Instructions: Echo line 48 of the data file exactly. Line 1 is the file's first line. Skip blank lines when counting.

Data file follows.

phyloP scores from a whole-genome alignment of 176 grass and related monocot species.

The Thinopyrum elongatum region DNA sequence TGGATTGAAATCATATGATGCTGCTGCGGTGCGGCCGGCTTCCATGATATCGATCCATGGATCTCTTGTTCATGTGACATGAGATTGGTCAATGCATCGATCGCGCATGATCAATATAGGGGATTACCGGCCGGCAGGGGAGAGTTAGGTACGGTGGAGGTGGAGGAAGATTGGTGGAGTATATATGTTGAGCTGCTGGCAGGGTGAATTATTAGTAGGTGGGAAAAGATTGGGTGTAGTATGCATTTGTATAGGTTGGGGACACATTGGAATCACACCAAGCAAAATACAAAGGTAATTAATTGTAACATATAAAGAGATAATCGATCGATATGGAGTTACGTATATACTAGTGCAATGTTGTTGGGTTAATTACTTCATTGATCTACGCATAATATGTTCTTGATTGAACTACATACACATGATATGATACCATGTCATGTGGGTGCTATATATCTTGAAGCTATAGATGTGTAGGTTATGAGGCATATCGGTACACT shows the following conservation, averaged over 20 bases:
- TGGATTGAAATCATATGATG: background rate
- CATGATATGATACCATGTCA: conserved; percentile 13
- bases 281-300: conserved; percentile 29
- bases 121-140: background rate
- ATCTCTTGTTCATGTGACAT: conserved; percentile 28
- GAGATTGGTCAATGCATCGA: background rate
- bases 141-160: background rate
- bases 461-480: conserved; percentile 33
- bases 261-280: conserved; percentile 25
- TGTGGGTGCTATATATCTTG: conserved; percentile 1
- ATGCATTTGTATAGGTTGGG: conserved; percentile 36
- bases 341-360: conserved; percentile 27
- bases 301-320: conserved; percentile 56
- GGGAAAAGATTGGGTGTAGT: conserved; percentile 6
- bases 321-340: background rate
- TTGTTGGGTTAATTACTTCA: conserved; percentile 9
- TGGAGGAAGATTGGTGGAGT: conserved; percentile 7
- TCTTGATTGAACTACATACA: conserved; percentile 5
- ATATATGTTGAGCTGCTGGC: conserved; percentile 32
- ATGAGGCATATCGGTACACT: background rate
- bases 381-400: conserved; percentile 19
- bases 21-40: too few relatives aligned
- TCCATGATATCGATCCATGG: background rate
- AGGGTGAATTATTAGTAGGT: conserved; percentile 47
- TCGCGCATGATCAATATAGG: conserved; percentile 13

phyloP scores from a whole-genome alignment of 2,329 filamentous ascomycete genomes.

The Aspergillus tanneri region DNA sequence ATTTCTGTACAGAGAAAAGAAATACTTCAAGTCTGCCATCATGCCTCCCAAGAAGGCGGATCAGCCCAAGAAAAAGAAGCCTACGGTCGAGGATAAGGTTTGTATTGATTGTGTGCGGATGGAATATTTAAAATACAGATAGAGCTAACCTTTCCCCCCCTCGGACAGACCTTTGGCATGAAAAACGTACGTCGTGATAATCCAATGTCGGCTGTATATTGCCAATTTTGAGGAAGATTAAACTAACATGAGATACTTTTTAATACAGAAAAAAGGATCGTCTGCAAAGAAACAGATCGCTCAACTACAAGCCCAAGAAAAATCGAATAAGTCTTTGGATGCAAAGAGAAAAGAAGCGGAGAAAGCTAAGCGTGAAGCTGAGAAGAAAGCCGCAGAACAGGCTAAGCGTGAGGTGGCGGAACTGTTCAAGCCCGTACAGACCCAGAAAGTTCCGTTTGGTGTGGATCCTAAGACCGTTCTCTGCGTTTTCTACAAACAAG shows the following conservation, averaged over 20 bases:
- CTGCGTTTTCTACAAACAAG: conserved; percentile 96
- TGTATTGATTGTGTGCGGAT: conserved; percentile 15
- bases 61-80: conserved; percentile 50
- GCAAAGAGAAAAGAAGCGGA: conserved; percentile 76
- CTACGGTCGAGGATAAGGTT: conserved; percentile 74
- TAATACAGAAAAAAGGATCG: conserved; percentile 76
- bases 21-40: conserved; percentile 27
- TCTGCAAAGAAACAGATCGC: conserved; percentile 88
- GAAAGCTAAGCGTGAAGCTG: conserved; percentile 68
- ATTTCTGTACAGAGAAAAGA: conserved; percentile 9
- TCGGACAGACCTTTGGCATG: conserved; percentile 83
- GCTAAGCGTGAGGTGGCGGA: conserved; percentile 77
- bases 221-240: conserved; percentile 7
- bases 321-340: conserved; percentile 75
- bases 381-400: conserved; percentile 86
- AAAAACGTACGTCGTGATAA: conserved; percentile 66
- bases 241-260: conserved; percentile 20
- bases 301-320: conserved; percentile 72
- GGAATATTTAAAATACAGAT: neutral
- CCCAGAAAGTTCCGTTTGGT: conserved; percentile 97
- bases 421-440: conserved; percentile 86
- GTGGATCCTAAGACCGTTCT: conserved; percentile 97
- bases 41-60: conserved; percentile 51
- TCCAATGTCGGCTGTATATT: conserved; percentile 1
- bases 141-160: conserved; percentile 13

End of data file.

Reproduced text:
- GGAATATTTAAAATACAGAT: neutral